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Rudnick v. Raemisch

United States District Court, D. Colorado

February 27, 2018



          Kristen L. Mix, United States Magistrate Judge

         This matter is before the Court on Defendants' Motion to Dismiss Pursuant to Fed.R.Civ.P. 12(b)(6) [#69][1] (the “Motion”). Plaintiff filed a Response [#82] in opposition to the Motion [#69], and Defendants did not file a reply before the time for doing so elapsed. Pursuant to 28 U.S.C. § 636(b)(1) and D.C.COLO.LCivR 72.1(c)(3), the Motion has been referred to the undersigned for recommendation. See [#70]. The Court has reviewed the Motion, the Response, the entire case file, and the applicable law, and is sufficiently advised in the premises. For the reasons set forth below, the Court respectfully RECOMMENDS that the Motion [#69] be GRANTED.

         I. Background

         Plaintiff, who proceeds pro se, [2] is a prisoner in the custody of the Colorado Department of Corrections (“CDOC”) at the Sterling Correctional Facility. He initiated this action pursuant to 42 U.S.C. § 1983 against various prison officials on August 11, 2016. Compl. [#1]. On December 6, 2016, Plaintiff filed the Second Amended Complaint [#24], which is the operative pleading. Plaintiff challenges the replacement of his prescription eyeglasses with state-issued eyeglasses that he alleges are inadequate. He also challenges certain restrictions placed on his access to the prison's law library and his legal materials, and the alleged search and seizure of his property. See id. at 36-50. The specific allegations will be discussed in the Analysis below.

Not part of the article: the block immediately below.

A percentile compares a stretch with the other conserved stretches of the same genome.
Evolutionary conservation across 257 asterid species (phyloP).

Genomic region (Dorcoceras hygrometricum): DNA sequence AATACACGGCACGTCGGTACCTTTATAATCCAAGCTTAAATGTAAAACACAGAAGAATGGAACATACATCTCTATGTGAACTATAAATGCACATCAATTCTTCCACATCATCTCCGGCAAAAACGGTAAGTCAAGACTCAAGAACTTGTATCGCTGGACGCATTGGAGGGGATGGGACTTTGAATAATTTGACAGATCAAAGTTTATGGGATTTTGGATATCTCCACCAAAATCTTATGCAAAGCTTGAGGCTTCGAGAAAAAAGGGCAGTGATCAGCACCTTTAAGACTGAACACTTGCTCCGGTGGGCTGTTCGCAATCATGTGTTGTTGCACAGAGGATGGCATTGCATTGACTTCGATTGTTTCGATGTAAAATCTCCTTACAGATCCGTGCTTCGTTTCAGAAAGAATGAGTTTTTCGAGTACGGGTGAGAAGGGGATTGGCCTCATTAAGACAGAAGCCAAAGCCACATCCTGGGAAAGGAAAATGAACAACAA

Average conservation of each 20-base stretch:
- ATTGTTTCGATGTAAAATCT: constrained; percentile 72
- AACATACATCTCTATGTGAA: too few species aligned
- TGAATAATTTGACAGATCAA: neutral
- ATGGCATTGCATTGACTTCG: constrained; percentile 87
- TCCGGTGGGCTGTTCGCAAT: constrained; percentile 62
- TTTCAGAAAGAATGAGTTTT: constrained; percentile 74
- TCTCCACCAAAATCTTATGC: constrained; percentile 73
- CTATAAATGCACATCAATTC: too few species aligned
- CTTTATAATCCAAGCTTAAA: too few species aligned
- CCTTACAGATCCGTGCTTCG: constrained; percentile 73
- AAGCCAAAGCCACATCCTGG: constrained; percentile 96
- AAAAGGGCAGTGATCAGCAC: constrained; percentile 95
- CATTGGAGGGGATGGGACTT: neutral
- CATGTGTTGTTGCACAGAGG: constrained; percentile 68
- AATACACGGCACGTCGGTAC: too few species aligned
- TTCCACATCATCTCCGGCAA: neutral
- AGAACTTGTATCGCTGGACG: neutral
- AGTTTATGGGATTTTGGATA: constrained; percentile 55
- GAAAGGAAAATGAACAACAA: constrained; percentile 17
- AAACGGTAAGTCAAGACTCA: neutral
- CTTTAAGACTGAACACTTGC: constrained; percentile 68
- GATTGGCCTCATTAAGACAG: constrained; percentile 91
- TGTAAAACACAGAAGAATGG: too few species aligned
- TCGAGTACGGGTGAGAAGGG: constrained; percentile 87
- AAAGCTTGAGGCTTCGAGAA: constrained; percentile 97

Plaintiff essentially brings seven claims: (1) blocked access to the courts in violation of the First Amendment; (2) seizure of his materials in violation of the Fourth Amendment; (3) denial of due process and equal protection with regard to accessing his legal files; (4) violations of his right to confidentiality; (5) retaliation in violation of the First Amendment; (6) medical deliberate indifference in violation of the Eighth Amendment; and (7) unconstitutional policies concerning administrative remedies.[3] Plaintiff requests declaratory and injunctive relief and money damages. Id. at 55-60.

         On January 26, 2017, Defendants Vorwald, Deal, Reynolds, Sanchez, Jacobson, Holst, DeCesaro, Ward, and Coffman were dismissed with prejudice as legally frivolous due to lack of personal participation. Order to Dismiss in Part and to Draw Case [#29] at 4. Additionally, to the extent that Plaintiff seeks money damages against the individual Defendants in their official capacities, those claims were dismissed as barred by sovereign immunity. Id. On July 18, 2017, Defendant Samora was dismissed without prejudice for failure to serve. Order [#94] at 11. Defendants now seek to dismiss the remainder of Plaintiff's claims pursuant to Fed.R.Civ.P. 12(b)(6).

         II. Standards of Review

         A. Federal Rule of Civil Procedure 12(b)(6)